Image by sardic via FlickrOver the past several years, hundreds of LGBT people have escaped the repressive autocratic regime of the Islamic Republic of Iran, forming a small but colorful jetty in the stream of fleeing religious minorities and political dissidents. Many are resettled in Kayseri, a religious, dull, flat city in the middle of Turkey, sort of the Turkish equivalent of Topeka.
Thousands of refugees live in dingy flats behind the pastel facades, hoping to find a permanent home in this or another country. Among them, there are a few dozen LGBT asylum seekers who, even among these exiles, are exiled.
If everything goes smoothly, refugees will spend two or three years in this semi-existence before moving on to the United States, Canada, Australia, or Europe. It's an interminable wait. Leery of an influx of foreign labor, Turkey won't give refugees work papers or financial or social assistance, even while making them pay taxes.
Refugees are corralled into smaller cities where, perhaps, they are easier to monitor. LGBT refugees are doubly vulnerable. They are discriminated against by merchants, landlords, and employers not only for being Iranian, but for being gay. Yet, in comparison to Iran, Turkey is a square deal. " - Out Magazine, June 2009Roodabeh is a 30 year-old lesbian who fled Iran for Turkey in February, 2008. Ali is a 29 year-old Iranian gay asylum seeker who escaped in January, 2008. They claimed refugee status on the basis of their sexual orientation and well-known fear of persecution at the office of the United Nations High Commissioner for Refugees in Ankara.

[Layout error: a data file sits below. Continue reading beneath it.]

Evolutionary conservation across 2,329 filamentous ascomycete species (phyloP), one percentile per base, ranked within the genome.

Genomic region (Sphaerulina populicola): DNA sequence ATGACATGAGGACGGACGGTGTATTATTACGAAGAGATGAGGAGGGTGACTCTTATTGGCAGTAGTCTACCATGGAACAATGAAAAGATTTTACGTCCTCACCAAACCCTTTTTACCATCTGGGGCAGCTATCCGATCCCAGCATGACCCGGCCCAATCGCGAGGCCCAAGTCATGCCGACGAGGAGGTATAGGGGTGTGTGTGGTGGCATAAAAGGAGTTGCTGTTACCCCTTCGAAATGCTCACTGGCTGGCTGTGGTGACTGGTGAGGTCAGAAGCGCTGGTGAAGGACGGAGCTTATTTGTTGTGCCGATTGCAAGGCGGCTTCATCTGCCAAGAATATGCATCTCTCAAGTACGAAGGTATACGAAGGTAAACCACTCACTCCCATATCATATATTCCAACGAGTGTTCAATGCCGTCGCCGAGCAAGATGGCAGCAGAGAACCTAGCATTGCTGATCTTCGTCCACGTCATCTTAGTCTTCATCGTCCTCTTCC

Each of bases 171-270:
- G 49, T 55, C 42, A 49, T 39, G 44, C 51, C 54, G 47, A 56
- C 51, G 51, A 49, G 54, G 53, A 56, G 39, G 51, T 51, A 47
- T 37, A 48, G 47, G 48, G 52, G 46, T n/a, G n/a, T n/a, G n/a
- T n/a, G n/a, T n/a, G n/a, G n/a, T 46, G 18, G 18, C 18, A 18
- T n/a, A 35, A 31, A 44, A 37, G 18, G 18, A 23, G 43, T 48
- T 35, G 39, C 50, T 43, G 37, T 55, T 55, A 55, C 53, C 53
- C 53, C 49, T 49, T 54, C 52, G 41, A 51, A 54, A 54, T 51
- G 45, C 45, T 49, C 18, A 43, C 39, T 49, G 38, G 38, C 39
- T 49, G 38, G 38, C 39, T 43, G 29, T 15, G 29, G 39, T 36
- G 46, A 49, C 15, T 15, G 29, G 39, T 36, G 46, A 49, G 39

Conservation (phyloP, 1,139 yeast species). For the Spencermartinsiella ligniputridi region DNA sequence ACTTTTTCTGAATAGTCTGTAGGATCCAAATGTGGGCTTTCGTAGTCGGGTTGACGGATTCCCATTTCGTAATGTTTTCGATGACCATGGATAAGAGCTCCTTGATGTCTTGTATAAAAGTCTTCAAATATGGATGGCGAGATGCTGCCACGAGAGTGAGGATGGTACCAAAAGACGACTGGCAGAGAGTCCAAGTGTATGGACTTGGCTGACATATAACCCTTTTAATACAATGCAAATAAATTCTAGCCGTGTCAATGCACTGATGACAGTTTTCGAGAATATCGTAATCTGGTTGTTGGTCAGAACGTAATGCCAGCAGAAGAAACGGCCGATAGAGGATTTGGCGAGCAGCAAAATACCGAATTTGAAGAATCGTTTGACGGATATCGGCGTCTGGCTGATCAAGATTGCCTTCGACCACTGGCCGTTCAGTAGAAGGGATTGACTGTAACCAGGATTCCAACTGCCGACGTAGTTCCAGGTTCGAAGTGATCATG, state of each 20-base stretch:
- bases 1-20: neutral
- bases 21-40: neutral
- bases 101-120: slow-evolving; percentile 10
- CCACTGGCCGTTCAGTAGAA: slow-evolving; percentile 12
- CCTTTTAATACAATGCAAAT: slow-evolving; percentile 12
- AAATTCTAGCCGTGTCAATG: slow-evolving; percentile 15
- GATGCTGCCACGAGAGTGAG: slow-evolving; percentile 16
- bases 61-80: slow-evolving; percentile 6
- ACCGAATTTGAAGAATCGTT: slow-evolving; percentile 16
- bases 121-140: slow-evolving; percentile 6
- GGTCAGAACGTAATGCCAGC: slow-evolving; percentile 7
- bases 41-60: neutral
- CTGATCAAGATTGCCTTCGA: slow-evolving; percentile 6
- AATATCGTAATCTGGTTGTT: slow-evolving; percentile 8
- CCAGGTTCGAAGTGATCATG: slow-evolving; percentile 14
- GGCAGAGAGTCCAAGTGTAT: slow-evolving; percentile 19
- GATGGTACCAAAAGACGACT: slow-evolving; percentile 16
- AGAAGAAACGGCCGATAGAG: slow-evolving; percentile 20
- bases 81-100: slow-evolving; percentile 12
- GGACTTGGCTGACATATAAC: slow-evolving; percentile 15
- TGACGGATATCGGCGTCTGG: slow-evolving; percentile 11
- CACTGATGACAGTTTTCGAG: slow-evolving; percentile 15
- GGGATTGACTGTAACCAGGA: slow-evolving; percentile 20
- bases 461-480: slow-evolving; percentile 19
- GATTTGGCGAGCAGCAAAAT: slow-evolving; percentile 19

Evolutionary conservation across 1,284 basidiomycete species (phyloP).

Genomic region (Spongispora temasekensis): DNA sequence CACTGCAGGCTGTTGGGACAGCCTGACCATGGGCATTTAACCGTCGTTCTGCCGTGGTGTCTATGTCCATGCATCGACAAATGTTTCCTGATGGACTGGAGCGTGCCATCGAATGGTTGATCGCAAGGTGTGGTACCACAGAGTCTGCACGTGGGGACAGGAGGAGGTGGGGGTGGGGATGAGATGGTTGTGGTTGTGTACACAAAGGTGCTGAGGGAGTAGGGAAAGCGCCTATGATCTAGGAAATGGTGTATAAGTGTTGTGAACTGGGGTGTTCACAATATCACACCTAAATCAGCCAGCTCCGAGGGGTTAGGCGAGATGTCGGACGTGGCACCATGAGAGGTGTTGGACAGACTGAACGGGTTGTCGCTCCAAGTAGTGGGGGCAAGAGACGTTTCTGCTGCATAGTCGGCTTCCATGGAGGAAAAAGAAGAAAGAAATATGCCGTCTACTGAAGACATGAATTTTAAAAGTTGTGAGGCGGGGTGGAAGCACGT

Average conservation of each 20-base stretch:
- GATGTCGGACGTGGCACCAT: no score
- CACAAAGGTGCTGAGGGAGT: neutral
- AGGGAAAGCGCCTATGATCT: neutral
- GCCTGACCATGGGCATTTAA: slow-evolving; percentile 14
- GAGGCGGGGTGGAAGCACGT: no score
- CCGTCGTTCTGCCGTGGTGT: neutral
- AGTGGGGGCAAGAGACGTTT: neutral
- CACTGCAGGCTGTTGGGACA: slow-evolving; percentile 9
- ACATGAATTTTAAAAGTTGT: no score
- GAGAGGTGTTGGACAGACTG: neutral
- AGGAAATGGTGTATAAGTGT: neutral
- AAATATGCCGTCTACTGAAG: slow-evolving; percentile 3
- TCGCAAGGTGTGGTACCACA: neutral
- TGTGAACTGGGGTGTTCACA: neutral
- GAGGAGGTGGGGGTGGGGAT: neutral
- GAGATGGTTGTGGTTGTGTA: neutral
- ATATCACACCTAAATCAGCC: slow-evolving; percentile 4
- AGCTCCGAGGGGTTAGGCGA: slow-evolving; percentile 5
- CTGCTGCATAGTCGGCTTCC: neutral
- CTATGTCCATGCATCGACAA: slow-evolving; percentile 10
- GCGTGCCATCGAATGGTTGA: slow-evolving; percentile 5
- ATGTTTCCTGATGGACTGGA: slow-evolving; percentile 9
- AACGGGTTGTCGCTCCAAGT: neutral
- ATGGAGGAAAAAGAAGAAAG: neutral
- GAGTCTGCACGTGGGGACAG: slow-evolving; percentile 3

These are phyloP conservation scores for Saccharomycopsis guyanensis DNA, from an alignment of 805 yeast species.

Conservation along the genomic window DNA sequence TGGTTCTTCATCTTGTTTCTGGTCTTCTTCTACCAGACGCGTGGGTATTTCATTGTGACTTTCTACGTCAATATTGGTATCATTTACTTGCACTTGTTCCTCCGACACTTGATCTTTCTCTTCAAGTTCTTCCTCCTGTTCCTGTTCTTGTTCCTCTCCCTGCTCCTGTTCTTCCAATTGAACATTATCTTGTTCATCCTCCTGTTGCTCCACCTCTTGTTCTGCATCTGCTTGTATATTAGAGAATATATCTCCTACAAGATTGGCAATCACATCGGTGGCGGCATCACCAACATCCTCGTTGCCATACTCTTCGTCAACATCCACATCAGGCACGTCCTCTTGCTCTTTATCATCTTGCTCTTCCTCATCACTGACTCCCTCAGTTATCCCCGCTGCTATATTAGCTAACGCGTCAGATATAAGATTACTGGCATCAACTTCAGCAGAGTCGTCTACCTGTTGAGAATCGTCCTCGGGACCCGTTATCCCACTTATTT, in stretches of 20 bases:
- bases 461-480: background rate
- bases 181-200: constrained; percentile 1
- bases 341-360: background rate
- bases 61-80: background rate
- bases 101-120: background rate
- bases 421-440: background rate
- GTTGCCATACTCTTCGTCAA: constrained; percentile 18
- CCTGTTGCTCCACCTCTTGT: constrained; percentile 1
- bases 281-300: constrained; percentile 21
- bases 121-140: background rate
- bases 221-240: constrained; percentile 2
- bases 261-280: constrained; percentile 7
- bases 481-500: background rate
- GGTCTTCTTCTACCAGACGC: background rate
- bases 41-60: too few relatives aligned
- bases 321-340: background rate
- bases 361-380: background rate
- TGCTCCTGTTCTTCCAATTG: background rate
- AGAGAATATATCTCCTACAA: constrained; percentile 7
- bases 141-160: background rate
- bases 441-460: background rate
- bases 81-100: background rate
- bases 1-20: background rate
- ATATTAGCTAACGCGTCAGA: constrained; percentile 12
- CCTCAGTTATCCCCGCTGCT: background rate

Roodabeh and Ali still have not received refugee status. The common hardships that queer refugees experience are increased for them because they are in a very dire situation. Immediate attention by the UNHCR is critical!
They have been waiting for a UNHCR decision almost 18 months with no financial support. Our Executive Director, Arsham Parsi, traveled to Turkey several times and met with UNHCR staff regarding Iranian queer asylum seekers and their vulnerability issues. But unfortunately because of the large number of cases and limited resources, UNHCR is facing a backlog, the effect of which is devastating for asylum seekers who are living in a terrible situation.
Roodabeh and Ali had a difficult situation in Iran and they escaped to save their lives, but they still have no basic rights.
Please show your support by writing to the United Nations High Commissioner for Refugees (UNHCR) and urge them to expedite the refugee process for Roodabeh and Ali. There are two ways you can help:
1. You may copy and paste the sample letters in English into an email and send it to UNHCR; OR
2. You may write your own letter in support of Roodabeh and Ali.
Send your letters to Turan@unhcr.org and please cc: IRQR at firstname.lastname@example.org for tracking purposes.
You can also fax letters to the UNHCR at 0090-312-441-1738, ATTN: Legal Department. If you choose to fax your letter, please email a copy to email@example.com.
Thank you for your support and please send this call for your friends and list
serves to have more support.
To read a portion of Roodabeh and Ali's letters to IRQR about their situation and our sample letter please visit our website at WWW.IRQR.NET